Amid growing public concern about the chemicals, the EPA is coming under pressure. On the heels of a news report saying the EPA refuses to regulate PFAS and PFOS, the agency on Jan. 30 said it was still crafting an action plan. “Despite what is being reported, EPA has not finalized or publicly issued its PFAS management plan, and any information that speculates what is included in the plan is premature,” said David Ross, assistant administrator of the Office of Water.
As long as the EPA refuses to regulate these substances U.S. military officials can continue shrugging off the release of the chemicals into neighboring communities from Belgium to Korea; Honduras to Japan.
Currently, the EPA has set a voluntary limit of 70 parts per trillion, or ppt, for PFAS, while the developing consensus in the scientific community—the one that legitimately aims to protect public health—says that 70 ppt is exceedingly high.
As of August 2017 the DOD had tested 2,668 wells worldwide for PFAS and found 61 percent of them were above70 ppt.
Amid chemical industry pressure, in early 2018, Scott Pruitt’s EPA and the White House frantically sought to block publication of a federal health study on PFAS, after one Trump administration aide warned it would cause a “public relations nightmare.”
The study was finally released in June, when the Agency for Toxic Substances and Disease Registry significantly lowered the lifetime drinking water levels to 11 ppt for PFOA and 7 for PFOS.
Still, this voluntary measure is likely to be dangerous for human health, according to leading American health scholars. In 2016, Philippe Grandjean of the Harvard T.H. Chan School of Public Health, and Richard Clapp of the University of Massachusetts at Lowell, calculated that an approximate safe dose of PFOS and PFOA in drinking water is 1 ppt.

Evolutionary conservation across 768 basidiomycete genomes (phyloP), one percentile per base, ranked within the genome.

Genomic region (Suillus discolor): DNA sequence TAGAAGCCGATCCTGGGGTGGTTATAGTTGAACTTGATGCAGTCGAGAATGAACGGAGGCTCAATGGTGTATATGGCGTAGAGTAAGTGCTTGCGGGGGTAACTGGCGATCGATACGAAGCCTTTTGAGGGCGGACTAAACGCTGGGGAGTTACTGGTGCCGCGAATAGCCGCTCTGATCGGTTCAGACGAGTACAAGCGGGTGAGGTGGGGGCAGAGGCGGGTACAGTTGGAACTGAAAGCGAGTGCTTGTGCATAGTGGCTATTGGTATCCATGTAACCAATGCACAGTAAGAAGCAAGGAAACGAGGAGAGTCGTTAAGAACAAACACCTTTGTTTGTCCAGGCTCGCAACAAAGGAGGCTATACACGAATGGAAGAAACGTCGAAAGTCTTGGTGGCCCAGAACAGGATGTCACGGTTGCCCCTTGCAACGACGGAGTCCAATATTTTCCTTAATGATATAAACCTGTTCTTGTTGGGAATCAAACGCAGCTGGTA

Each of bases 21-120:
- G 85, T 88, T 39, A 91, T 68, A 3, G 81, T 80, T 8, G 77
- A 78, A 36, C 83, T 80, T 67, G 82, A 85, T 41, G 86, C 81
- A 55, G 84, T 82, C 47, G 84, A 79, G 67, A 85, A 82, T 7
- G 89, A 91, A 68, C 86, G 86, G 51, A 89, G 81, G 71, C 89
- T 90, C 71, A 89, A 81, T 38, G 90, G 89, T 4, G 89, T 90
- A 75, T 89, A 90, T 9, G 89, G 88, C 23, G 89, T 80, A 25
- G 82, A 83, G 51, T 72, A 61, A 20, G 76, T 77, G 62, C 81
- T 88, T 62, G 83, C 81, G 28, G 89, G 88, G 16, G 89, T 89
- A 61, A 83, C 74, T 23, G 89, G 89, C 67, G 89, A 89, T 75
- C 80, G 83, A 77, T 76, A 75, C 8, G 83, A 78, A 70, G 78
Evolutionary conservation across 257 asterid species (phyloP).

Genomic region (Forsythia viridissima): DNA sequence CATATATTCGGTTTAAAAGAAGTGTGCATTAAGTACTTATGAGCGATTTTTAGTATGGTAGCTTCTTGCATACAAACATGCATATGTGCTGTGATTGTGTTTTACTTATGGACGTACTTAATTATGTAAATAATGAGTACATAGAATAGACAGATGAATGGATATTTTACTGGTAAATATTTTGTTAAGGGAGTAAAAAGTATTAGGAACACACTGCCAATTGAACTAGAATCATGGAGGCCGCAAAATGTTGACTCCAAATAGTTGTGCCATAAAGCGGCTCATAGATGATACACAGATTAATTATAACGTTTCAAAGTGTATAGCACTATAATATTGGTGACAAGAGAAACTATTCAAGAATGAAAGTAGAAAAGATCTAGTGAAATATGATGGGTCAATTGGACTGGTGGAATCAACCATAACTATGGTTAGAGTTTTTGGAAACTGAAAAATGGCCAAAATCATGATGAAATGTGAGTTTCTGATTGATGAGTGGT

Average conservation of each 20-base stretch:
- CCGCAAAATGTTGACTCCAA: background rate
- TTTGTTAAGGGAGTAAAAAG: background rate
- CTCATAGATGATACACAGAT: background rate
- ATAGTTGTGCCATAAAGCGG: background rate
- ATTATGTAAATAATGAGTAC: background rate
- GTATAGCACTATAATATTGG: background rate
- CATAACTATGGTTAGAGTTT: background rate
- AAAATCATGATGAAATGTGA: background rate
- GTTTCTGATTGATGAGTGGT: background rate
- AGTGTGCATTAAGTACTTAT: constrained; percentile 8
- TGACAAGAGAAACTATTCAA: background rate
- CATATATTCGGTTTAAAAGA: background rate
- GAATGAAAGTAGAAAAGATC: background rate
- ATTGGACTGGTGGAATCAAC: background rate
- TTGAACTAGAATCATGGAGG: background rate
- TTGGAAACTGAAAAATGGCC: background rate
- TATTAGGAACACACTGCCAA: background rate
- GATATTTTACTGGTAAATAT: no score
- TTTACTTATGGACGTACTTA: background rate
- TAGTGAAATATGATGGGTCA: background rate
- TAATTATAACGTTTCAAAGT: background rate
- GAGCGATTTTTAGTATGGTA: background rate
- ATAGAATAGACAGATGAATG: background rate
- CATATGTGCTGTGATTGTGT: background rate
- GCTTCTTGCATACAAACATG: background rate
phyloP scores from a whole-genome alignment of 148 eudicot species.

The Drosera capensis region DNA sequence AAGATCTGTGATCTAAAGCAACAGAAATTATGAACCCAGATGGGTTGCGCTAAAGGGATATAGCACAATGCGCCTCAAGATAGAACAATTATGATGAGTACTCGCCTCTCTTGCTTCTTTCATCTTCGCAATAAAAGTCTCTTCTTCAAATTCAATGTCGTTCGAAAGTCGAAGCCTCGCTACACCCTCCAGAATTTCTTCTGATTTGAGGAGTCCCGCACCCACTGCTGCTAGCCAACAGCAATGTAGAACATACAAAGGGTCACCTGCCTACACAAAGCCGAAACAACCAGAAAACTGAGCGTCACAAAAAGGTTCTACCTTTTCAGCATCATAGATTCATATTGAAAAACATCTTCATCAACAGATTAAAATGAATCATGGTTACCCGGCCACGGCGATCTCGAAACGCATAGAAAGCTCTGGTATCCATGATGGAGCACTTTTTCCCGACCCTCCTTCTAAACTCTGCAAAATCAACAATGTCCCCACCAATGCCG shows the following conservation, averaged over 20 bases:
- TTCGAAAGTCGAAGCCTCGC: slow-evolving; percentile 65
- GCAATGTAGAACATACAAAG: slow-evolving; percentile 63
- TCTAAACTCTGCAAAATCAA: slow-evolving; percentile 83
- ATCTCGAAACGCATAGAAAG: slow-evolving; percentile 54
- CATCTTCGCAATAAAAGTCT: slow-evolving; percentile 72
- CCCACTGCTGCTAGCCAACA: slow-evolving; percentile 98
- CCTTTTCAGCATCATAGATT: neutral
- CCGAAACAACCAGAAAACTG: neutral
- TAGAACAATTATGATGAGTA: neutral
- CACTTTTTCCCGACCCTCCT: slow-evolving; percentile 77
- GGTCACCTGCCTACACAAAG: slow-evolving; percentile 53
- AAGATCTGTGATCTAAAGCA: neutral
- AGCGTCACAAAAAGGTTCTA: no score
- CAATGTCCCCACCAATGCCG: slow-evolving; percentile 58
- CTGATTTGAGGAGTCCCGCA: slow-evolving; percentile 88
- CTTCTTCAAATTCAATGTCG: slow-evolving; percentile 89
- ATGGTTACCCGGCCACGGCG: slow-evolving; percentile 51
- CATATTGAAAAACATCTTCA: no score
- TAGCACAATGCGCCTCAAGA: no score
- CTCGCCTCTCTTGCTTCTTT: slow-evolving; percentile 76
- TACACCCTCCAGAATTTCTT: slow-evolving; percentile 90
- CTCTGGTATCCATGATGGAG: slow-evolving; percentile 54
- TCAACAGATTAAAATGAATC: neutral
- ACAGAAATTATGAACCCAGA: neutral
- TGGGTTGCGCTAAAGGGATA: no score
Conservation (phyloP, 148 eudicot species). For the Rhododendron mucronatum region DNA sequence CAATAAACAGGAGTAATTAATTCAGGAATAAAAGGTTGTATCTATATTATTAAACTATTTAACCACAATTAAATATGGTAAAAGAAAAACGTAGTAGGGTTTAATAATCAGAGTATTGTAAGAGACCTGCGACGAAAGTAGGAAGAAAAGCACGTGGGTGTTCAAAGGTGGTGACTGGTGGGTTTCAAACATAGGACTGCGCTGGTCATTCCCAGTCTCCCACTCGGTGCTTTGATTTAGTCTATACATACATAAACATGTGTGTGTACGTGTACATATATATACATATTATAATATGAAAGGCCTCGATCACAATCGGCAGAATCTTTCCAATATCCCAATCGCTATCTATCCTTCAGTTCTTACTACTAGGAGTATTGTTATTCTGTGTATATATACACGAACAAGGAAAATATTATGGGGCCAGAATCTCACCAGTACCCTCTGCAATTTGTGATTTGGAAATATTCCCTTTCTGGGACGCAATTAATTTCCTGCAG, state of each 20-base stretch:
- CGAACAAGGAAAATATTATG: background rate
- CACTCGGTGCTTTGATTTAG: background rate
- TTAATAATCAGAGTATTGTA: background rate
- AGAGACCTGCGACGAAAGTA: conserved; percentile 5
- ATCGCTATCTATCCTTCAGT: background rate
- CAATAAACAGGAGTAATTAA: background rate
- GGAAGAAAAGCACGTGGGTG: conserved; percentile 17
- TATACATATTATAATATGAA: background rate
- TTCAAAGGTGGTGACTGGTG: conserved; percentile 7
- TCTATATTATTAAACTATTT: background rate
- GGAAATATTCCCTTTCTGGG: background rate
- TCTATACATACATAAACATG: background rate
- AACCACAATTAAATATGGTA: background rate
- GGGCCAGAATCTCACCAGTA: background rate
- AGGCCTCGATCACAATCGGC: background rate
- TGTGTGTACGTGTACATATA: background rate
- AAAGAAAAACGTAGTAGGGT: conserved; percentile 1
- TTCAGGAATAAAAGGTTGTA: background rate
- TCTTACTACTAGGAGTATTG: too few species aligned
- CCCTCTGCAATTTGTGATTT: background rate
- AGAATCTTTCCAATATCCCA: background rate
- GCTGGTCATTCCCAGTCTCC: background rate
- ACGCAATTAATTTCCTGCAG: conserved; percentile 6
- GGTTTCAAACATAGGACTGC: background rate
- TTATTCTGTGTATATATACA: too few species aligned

Municipal water systems in Okinawa have been shown to contain more than a hundred times that level, while ground water is contaminated at a level a thousand times higher. The contamination is not confined to Okinawa. For instance, groundwater at China Lake, Calif., was recently tested at 8 million ppt. The Department of Defense reports other high levels at active and former bases through the U.S., including those in New York, Alaska and Florida.
Although few in America who live adjacent to military bases are aware of the contamination, the situation is different in Okinawa, where researchers and activists have been sounding the alarm.
Data on Okinawa Contamination
The Chatan water plant supplies water to a half dozen villages near U.S. Marine Corps Air Station Futenma. In 2015, the water at Chatan measured up to 120 ppt for PFAS. The Dakujakugawa River that runs through the base was found to contain 1,379 ppt of PFAS. Ground water tests in the area ranged from 83 ppt to 290 ppt.
According to a Marine Corps document obtained by British journalist Jon Mitchell in February 2016, PFOS at a concentration of 27,000 parts per trillion and PFOA at a concentration of 1,800 parts per trillion were detected when investigating the sewage in the firefighting training area on U.S. Marine Corps Air Station Futenma.
The Okinawan Prefectural Government has identified 15 rivers and water treatment facilities with dangerous levels of PFOS and PFOA contamination. In November 2018, Okinawa officials reported that 2,000 ppt of the chemicals were detected at the Chunnag? Spring Water Site (Wakimizu Chunnag?) in Kiyuna, Ginowan City.
In 2015, in response to a freedom-of-information request, the Pentagon released records detailing high levels of contamination on Okinawa’s Camp Kinser Marine Corps Base land that was scheduled for return to civilian use. Those records showed high concentrations of: chlordane; DDT; malathion; dioxin; polychlorinated biphenyls, or PCBs;
lead and cadmium. Massive quantities of neutralized cyanide compounds, inorganic acids, alkalis, and 12.5 tons of ferric chloride were buried or “flushed” on the base. The U.S. has also left behind arsenic, depleted uranium, nerve agents and hexavalent chromium.
Massive amounts of pesticides were buried at Camp Hansen, a U.S. Marine base in the town of Kin.
Pat Elder is the director of the National Coalition to Protect Student Privacy. He serves on the Coordinating Committee of World BEYOND War. Special thanks to Joseph Essertier, associate professor, Nagoya Institute of Technology and coordinator of Japan for a World BEYOND War. Some of the findings in this article are based on the research of Jon Mitchell, a British journalist and author based in Japan and of Masami Kawamura of the Okinawa-based Informed-Public Project, a research organization focusing on environmental issues.